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Mental Health Track 035

So what’s today? This is a Friday. All good. I had sleep last night – I’ve begun to think of it like a drug in its own right, one that is slipped into my brain rather than the predictable yet inconvenient habit of sticking a pill or a needle in me. It is a narcotic, a homebrewed hallucinatory self-annihilating dug combined with essential brain repair tools. Whatever I had wasn’t enough to stop me lurching into wakefulness at 3.33am convinced that my alarm had gone off and it was now morning. I got all the way to the bedroom door before I realized it was still dark. Overslept a bit and woke up feeling fuzzy but better than I have for a few days. I then gave in and had the serious coffee I stopped using a year or more ago because it was both making me anxious and doing intolerable things to my blood pressure. I am, however, presently awake and even managed two meetings this morning without being excessively weird or distant (I think).

Again, a review of what worked: much the same as Wednesday evening, out and about with improv to be done. Socialising and being “on” enough to perform or participate in a workshop is inherently tiring, not so much in terms of spoons or whatever, but simply in terms of energy expenditure. That, plus the addition 40-45 minutes of cycling exercise. There’s also having a couple of drinks, and the Horlicks when I got home. It also means I end up going to bed later than I’d like, especially if I’m aiming for an eight-hour sleep period. Once more I don’t know what part or combination were effective in going to sleep. But, importantly it demonstrates that I can sleep, even if it’s not for quite long enough. That’s immensely reassuring, but I don’t yet know if it’s gonna be repeatable frequently enough to be useful. If it turns out I can do two OK nights’ sleep back to back once in a fortnight that isn’t going to be sufficient.

I have to keep reminding myself why I’m doing this, as my attention evaporates and short term memory begins to fragment. The goals are several and not always clear, because they overlap and interrelate. They’re also kind of questions and explorations of whether the goals themselves are achievable, because ten or more years into taking a drug for dealing with three things (sleep, depression and anxiety) at the same time blurs a bunch of lines:

  1. sleep unaided
  2. have a normal* range of emotions
  3. have evenings in which I’m not just drowsy through how long it takes drugs to kick in

 *for me, whatever that is, because I don’t know how far the amitriptyline acts not just in enabling sleep but in suppressing emotional turbulence which historically has caused immense problems with sleeping.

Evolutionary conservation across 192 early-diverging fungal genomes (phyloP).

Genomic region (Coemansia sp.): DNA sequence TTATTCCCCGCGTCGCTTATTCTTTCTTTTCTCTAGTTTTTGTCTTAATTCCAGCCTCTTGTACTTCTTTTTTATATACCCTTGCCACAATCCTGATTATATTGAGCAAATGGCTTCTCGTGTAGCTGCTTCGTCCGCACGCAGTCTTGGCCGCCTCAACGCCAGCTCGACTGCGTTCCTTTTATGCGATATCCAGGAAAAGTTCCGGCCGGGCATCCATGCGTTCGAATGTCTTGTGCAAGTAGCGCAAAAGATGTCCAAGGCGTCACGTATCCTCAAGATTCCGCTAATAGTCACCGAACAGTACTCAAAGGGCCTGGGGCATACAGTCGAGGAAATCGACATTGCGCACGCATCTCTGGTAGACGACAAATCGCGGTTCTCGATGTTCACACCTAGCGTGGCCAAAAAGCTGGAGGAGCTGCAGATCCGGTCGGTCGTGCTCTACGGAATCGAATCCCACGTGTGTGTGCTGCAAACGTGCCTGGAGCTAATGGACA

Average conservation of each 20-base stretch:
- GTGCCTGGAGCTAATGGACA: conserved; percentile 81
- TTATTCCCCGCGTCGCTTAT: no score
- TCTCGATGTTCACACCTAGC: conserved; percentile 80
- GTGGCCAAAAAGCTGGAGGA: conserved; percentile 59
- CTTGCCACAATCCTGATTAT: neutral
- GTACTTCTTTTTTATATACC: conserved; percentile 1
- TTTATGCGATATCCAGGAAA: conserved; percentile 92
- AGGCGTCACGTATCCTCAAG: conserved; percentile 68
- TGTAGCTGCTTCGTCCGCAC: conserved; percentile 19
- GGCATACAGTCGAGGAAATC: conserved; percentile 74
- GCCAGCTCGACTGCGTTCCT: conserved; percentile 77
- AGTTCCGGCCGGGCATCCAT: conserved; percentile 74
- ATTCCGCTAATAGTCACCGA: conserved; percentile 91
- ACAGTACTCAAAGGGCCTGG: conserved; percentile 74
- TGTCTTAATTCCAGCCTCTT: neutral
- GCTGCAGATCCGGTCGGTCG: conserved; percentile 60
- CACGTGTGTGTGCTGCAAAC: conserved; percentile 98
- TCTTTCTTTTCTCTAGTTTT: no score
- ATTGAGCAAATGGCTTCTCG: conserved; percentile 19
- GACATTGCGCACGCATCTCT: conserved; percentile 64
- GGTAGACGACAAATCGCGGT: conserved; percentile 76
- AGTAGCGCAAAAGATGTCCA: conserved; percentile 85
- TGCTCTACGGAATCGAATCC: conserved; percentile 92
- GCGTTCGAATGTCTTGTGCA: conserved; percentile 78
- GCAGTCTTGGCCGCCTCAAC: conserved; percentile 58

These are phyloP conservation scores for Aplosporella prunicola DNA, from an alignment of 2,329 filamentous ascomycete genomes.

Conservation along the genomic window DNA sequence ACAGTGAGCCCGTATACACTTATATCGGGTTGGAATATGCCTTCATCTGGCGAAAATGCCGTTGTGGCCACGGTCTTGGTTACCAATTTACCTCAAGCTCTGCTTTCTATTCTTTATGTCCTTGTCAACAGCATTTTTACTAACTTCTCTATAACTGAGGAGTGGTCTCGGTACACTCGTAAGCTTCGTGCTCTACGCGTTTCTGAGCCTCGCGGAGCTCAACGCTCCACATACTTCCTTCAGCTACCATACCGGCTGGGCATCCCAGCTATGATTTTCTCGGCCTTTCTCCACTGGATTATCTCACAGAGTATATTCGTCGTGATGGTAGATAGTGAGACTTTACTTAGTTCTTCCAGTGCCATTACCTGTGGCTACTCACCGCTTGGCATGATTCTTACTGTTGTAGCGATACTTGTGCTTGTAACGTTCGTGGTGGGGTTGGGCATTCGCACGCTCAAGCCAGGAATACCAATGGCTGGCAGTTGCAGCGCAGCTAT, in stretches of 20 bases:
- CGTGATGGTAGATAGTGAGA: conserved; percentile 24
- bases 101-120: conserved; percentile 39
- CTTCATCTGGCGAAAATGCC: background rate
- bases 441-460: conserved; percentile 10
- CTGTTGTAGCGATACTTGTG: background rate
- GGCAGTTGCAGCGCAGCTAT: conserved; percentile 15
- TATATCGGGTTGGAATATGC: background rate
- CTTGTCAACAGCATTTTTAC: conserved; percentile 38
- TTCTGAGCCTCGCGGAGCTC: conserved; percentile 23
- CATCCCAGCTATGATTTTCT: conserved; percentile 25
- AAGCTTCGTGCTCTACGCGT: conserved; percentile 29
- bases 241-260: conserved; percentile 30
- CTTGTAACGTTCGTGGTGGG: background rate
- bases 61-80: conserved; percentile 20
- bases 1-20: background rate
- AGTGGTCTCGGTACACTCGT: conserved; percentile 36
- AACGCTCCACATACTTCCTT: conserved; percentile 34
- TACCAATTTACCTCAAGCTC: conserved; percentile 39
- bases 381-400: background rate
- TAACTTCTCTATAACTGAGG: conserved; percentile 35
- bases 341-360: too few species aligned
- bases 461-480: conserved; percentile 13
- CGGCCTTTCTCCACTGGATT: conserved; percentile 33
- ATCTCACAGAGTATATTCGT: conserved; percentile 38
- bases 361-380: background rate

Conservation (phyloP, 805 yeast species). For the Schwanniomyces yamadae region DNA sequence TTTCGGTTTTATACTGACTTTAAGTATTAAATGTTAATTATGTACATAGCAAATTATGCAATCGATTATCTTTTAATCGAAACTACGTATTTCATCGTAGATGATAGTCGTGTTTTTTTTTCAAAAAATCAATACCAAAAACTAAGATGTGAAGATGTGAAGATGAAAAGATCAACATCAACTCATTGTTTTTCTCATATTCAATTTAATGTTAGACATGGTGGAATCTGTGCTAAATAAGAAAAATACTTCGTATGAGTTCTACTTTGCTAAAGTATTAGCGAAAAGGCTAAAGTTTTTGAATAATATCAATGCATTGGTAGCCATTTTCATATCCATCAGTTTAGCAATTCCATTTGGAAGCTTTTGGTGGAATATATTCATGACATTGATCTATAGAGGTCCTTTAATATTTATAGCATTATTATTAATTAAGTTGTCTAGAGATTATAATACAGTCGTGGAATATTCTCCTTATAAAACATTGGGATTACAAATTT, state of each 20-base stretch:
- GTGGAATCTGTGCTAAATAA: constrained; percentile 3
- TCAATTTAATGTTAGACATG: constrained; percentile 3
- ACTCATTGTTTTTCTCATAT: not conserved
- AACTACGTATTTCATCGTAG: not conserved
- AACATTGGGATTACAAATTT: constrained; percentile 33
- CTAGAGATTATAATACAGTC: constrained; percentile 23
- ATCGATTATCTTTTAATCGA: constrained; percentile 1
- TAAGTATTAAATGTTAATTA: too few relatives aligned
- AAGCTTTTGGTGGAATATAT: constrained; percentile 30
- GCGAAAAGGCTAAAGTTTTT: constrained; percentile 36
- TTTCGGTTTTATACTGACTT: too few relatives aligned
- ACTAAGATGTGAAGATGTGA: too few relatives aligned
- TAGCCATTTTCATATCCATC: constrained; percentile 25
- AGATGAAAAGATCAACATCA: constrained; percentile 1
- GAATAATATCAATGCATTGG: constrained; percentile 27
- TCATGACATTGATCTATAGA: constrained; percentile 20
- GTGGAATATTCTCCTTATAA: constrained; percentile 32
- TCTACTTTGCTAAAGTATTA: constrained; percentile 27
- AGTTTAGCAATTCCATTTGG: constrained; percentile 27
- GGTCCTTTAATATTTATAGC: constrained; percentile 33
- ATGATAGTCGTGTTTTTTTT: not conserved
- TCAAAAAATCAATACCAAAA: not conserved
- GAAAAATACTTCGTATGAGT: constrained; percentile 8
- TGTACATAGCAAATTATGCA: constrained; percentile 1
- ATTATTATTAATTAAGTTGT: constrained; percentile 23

Obviously 1 and 3 aren’t going brilliantly, the latter because the former leaves me fucked beyond all recognition some days to a much worse extent than the pre-hangover of sleeping tablets. 2 is more interesting… I don’t feel very different. I haven’t experienced a rise (fall?) in depressive mood, and I’ve had no resurgence of anxiety and racing thoughts when preparing for bed. So it’s possible that the constant use of amitriptyline has masked a decline anxiety in particular over the last decade. There are a bunch of environmental, work, emotional and relationship factors in there I guess all of which have removed a lot of the cause or basis for anxiety. Mood being stable is pretty grand. Despite being knackered and hollow, I’m not sad or angry about it, both of which are emotional arrows down into the depths. So that’s pretty cool. I need more time I think, but the idea that I might need to take something like amitriptyline (probably amitriptyline, the alternatives are very similar and having tried some previously, they aren’t good for me) solely for sleep ­– and that it might not be making me a different person, even in small and subtle ways – feels promising. I’m already on a tonne of different medicines for chronic conditions and that’s fine. Having one more for chronic insomnia but not for fixing my emotional and interior self sounds alright to me. It would still mess up 3, but maybe there are routine changes and some more purposeful planning on what evenings, especially late evening, are for that would approach this goal.

So yeah, that’s where we are today. I’m also aware that my monomaniacal focus on whether I’m sleeping or not is not quite the same as thinking about how I’m feeling – “tired” isn’t a meaningful or helpful answer for “how are you”. I’m mostly quite chipper, but being tired also erodes the potential for feeling anything at all, in much the same way that I’ve always feared taking amitriptyline might. So that’s a fun catch-22 thing. More attention required.

A quietish weekend ahead, barring nice other people birthday things. Let’s get some more sleep team.

Mental Health Track

A purposeful daily attempt to track how I feel and what I’m doing.

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